Writing Competition – Winner!!
Writing Competition – Young People should lead the FGM Campaign!
We think that female genital mutilation (FGM) is everybody’s business and that young people’s voices and views are essential to ending FGM. What do you think?
is our winner!
a Young Activist with Integrate Bristol, campaigning for an end to all forms of gender based violence including FGM, VAWG and forced marriage; is our writing competition winner.
Najmo Mahdi says:
‘I have been working with the charity Integrate Bristol since I was 13 and ending FGM and achieving real gender equality is something that I’m passionate about. It is so important that young people are involved in making the changes – not only are they the parents of the next generation, they are also the ones who will be living in the world that current policy makers are shaping. We have a right to be included in shaping our future society!’
Check out Najmo’s competition winning piece below
Should young people be involved in ending FGM and why or why not?
FGM is a violation of a female’s rights and is considered child abuse. It is also a practice that passes from one generation to another; it is carried out mostly by women for the purpose of ensuring a girl’s virginity, purity and marriage ability. So – to put it plainly, it is carried out by women, to make their daughters ‘suitable’ for men.
So how do we go about breaking this cycle of abuse? Prosecution is important – as is legislation, but ultimately the aim must be to stop FGM happening in the first place. That’s where young people come in. It is vital for young people to get involved in issues like FGM because they are the future. This means that if they are educated and know about the harms that FGM causes, they will not only teach and protect their children which can ultimately eradicate this horrific practice within their own families, but they can also educate others and help them challenge the issues they want to change.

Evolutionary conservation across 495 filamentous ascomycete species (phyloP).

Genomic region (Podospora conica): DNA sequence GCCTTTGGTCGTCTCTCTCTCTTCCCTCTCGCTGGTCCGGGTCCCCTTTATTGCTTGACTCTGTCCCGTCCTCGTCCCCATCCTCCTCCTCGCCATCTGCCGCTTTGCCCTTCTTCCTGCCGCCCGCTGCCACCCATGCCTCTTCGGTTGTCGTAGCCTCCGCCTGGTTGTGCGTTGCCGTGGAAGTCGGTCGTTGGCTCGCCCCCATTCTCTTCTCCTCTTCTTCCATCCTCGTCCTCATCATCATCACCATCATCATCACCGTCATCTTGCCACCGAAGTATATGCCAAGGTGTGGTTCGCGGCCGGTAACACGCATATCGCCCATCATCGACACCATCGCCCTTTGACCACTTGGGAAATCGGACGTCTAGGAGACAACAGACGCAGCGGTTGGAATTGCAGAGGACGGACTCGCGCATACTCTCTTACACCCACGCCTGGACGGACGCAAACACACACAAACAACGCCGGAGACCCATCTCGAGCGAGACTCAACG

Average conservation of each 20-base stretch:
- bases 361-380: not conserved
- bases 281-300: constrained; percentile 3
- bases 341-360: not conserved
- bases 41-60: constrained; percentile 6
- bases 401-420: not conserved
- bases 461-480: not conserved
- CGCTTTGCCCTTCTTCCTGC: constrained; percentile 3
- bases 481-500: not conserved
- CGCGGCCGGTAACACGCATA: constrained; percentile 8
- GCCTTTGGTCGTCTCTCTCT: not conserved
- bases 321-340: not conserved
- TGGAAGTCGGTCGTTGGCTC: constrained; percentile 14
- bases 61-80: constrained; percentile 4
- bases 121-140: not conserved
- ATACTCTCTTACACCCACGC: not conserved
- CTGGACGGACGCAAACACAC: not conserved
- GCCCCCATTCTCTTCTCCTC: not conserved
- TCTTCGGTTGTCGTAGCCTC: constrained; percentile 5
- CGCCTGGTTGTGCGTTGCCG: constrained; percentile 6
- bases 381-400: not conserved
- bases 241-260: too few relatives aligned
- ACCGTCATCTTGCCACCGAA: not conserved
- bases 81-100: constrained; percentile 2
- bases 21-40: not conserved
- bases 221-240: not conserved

That’s where young people come in. It is vital for young people to get involved in issues like FGM because they are the future.
Young people are less restricted and less inhibited. They are (or should be) feisty. They are the people who can bring the right type of attention to demolish the practice of FGM in regards to raising awareness on social media, of making it ‘cool’ to stand up to abuse and lead change. They are the first in a generation of change. They can, and will end FGM if they are given a chance, the right information and a platform.
Giving young people opportunities and real empowerment enables them to achieve anything; it makes them feel proud and have a passionate drive to become advocates to help raise awareness of this and other violations of human rights. They can also develop vital skills (communication, confidence for public speaking) for their own personal growth and see first-hand the differences they’re making in society. So the new generation – particularly the new generation of girls will be stronger, more vocal and more in control of their lives.
If girls are empowered – their families, their communities and the whole country benefit. I think it is extremely important for young people to be involved within the ending process of female genital mutilation (FGM).
Sing. Shout. Smile. Laugh. Live. #EndFGM
Suggestions? Want to write for us? Just want to say hello? Email the editor on firstname.lastname@example.org